For Nigeria, it’s not yet morning on creation day
May 28, 2016
By Abdul Mahmud*
The pall of grief that enveloped the two geopolitical regions – south east and south south, the political bases of ex-President Jonathan- had barely lifted when bugles and drums sounded, car horns blared, and machine guns boomed to herald the coming of President Buhari, winner of the 2015 presidential poll.
Supporters of ex-President Jonathan were visibly sad. They chose not to share
the joys of those victorious Nigerians who rooted for President Buhari.
With their candidate losing the keenly contested and divisive presidential poll,
their future in a polity of the winner-takes-all invariably became uncertain.
For them, and understandably so, sadness was a sad place to be.
They learned to carry sadness into their homes, away from streets filled with the cries and chants of “Sai Baba and Sai Buhari”!! President Buhari’s supporters were in charge of the streets. They owned them. They made no pretense about possessing them for good. The Presidential Inauguration Day wasn’t for sadness. Success has many friends.
There were joys etched in the faces of leading opposition figures and their friends who gathered in Abuja to witness that epochal moment never before experienced in the history of Nigeria. For the first time the ruling party in Nigeria was dethroned by the opposition, in spite of the ruling party’s boast of occupying the seat of power for sixty years. As it turned out the ruling party’s hold on power lasted for a little over sixteen years before the impossible happened.
Truly the impossible happened. The mission of the opposition party, All Progressives Congress (APC), to capture power, was accomplished on Inauguration Day. For the APC the journey from the wilderness of opposition wasn’t an easy one, neither was the road to power an easy road to travel, nor were the many battles that raged along the road to power any easier.
The Presidential Inauguration Day met a nation torn by sadness and joy. A strange oxymoron that highlighted the nature of politics in Nigeria: how it gifts joy to those who are victorious at the poll, while losers possess only sadness. Nigeria politics is tribal. The celebrations in the southwest and the entire north showed why tribal ownership of victory was important at the time.
The north and southwest owned the victorious President and Vice President.The northerners and south westerners had every reason to party beyond the Inauguration Day into the morning after the night before, map and renew the boundaries of their geography of joy.
President Buhari understood the tribal nature of Nigeria politics very well. He understood the adverse effect the struggle over possession and ownership of the victors of power has on national unity, so he made that famous remark to counter the claims of possession and ownership: “I belong to everybody and I belong to nobody”.
What a master stroke, what a way of sticking the middle fingers to critics who accused him of being a religious fundamentalist, and what a way to shut ethnic jingoists out of the new power reality, reassert citizens’ belief in his political project, the new reality his presidency enthroned, and reaffirm the change his party promised.
Welcome to the country of everybody and nobody.
For a politician not known for flowery prose, beauty of the art of public speaking
and poetry of language, President Buhari came to his own like a poet possessed by his muse and delivered his memorable address. He didn’t disappoint those who thronged the inauguration venue to witness the historical baton change only prophets would have foretold.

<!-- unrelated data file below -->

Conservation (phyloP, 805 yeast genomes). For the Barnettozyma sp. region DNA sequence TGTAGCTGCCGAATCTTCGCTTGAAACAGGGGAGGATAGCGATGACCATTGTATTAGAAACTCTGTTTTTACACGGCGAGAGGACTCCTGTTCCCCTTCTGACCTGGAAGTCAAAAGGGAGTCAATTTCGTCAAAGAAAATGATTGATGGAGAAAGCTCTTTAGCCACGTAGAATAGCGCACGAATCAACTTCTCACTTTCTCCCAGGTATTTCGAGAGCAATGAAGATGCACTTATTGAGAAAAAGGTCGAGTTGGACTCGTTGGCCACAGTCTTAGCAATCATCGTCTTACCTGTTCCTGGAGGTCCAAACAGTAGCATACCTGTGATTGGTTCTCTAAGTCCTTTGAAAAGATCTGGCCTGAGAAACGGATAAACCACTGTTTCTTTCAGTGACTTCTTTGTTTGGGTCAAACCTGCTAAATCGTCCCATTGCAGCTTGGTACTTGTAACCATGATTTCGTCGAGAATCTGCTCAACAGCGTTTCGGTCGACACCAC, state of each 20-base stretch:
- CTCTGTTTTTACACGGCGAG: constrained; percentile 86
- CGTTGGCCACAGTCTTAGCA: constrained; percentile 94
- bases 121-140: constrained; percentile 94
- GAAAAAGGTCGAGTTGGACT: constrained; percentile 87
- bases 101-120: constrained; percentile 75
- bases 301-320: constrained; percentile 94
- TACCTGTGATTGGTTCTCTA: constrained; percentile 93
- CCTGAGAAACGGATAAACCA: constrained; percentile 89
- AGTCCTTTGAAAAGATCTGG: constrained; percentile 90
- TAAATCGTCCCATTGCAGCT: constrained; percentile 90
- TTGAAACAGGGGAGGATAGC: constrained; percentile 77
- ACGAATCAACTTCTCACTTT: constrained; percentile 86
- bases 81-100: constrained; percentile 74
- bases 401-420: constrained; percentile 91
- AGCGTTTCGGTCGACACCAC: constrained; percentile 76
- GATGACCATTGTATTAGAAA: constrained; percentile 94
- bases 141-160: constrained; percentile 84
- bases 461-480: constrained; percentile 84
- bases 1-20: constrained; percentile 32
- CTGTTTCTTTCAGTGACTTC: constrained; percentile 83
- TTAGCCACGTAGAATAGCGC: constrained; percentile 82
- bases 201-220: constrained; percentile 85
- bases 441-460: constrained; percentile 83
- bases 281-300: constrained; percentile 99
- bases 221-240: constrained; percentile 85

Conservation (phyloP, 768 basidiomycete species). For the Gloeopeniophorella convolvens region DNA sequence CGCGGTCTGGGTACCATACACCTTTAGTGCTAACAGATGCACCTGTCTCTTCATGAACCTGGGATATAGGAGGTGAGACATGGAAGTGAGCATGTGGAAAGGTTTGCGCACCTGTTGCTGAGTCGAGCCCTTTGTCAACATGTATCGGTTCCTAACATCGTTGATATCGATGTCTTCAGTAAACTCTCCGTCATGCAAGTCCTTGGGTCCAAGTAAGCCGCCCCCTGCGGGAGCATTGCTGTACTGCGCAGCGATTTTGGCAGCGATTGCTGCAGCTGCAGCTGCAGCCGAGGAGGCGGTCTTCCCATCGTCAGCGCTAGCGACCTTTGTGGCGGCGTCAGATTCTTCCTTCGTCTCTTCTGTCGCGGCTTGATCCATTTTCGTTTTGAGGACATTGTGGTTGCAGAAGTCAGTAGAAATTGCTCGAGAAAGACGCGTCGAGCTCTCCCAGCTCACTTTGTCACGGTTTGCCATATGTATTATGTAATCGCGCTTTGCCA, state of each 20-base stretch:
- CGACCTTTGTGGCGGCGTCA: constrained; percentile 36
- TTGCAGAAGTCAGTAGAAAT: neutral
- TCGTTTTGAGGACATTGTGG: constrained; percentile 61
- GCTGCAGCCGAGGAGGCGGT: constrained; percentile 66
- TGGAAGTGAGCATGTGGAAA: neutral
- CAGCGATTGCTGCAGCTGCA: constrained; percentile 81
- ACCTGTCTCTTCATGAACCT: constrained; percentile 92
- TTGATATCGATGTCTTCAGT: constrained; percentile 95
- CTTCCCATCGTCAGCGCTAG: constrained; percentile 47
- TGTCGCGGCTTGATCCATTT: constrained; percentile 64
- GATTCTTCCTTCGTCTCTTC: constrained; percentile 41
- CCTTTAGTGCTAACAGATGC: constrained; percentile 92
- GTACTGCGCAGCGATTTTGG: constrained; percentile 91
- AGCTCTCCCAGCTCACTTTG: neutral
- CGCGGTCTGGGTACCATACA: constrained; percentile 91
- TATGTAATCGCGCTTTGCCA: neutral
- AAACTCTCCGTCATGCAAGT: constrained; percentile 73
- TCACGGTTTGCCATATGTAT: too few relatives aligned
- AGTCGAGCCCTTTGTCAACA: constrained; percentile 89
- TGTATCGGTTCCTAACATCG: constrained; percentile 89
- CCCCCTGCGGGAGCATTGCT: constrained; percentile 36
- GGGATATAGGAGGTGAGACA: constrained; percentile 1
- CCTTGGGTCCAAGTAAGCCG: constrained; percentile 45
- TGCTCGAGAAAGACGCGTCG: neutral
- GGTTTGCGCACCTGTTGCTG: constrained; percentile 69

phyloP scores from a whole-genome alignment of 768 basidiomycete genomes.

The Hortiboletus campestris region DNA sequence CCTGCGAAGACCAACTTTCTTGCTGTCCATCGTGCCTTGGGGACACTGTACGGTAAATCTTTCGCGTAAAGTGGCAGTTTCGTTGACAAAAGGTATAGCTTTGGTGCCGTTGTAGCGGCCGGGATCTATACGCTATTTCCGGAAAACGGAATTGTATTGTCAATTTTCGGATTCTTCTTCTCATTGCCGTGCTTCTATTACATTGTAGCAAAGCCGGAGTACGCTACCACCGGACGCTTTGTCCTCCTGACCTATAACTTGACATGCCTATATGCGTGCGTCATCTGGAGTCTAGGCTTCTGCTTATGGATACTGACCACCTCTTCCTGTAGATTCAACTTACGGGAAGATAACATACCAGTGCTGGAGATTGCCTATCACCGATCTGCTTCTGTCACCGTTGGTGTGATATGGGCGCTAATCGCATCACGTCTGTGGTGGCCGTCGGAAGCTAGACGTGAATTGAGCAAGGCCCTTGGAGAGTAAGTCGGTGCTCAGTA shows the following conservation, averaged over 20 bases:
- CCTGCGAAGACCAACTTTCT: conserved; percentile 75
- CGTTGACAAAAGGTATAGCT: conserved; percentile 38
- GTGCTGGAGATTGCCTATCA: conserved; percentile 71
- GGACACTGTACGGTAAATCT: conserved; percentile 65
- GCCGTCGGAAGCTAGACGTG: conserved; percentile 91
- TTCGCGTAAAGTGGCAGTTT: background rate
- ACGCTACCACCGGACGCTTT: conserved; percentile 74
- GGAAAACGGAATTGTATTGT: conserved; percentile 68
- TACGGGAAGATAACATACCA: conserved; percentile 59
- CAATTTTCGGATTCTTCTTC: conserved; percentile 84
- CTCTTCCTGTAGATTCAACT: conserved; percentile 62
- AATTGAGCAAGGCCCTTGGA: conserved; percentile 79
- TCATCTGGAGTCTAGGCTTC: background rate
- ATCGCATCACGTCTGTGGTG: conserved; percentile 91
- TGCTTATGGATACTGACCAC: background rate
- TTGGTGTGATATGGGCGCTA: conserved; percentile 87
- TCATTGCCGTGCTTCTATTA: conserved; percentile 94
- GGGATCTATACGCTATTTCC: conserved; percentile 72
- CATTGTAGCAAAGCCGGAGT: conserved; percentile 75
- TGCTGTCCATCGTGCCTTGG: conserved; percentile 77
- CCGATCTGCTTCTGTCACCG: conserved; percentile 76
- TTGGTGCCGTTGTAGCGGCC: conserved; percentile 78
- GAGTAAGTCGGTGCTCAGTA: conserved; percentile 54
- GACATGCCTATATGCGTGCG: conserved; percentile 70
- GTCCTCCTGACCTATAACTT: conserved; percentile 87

Like the statesman that he is, he delivered his punch lines- each line accompanied by claps- and rounded up on Nigeria’s successor-leaders: “In recent time Nigeria leaders appear to have misread our mission. Our founding fathers…worked to establish certain standards of governance. They might have differed in their methods or tactics or details, but they were united in establishing a viable and progressive country. Some of their successors behaved like spoilt children breaking everything and bringing disorder to the house”.
His mission, no matter how it was misread at the time, was clear. He didn’t fail to unveil his plans to restore order to the Nigerian House; at least, contain the Boko Haram insurgents in the northeast who had for many years attacked the foundation of the Nigerian House and unleashed violence on hundreds of thousands of Nigerians sacked from their homes and villages. As his first major concern, he declared his intention to chase the insurgents into hellholes and promised to address the Nigerian unemployment crisis.
He also promised to take corruption head on. The promise still resonates with Nigerians who consider corruption as the most dangerous condition ailing Nigeria
and who are in a hurry to birth a country of their dreams.
On Inauguration Day President Buhari presented Nigerians the workable agenda for reinventing Nigeria.
How far has Nigeria fared since the Inauguration Day Address?
There were considerable improvements in public services few weeks following the inauguration of President Buhari. Reports of Nigerians who enjoyed unbroken hours of electricity flooded the Nigerian public space. Countless photographs of frozen refrigerators and chilled bottles of beer were produced as evidence.
No fresh investments flowed into the privatized Nigerian power sector during that time, but something jolted the indolent electricity workers into action. “The Buhari Magic is working”, his ardent supporters swore. Many Nigerians put the electricity workers love of work to President Buhari’s body language. His chief spokesperson screamed: a new Sheriff is in town.
Perhaps the image of the Sheriff holding up manacles under the hot Abuja sun overhanging the seat of power- Aso Rock- compelled electricity workers to take their work seriously.
One year after the chickens have come home to roost. Electricity workers have returned to their bad habits. Refrigerators have forgotten their first nature and beers have given up their chilled tastes to time. For six hours on a certain day in March, Nigeria generated zero megawatt.
The opposition mocked the famous body language of President Buhari. The Minister of Power, Raji Fashola, became the butt of public joke. Many called him out on the claim he made when he was in the opposition that a serious government can generate enough megawatts of electricity in six months. They asked: “Mr Minister, Sir, do you consider President Buhari’s government unserious having failed to provide regular electricity for ten months?”.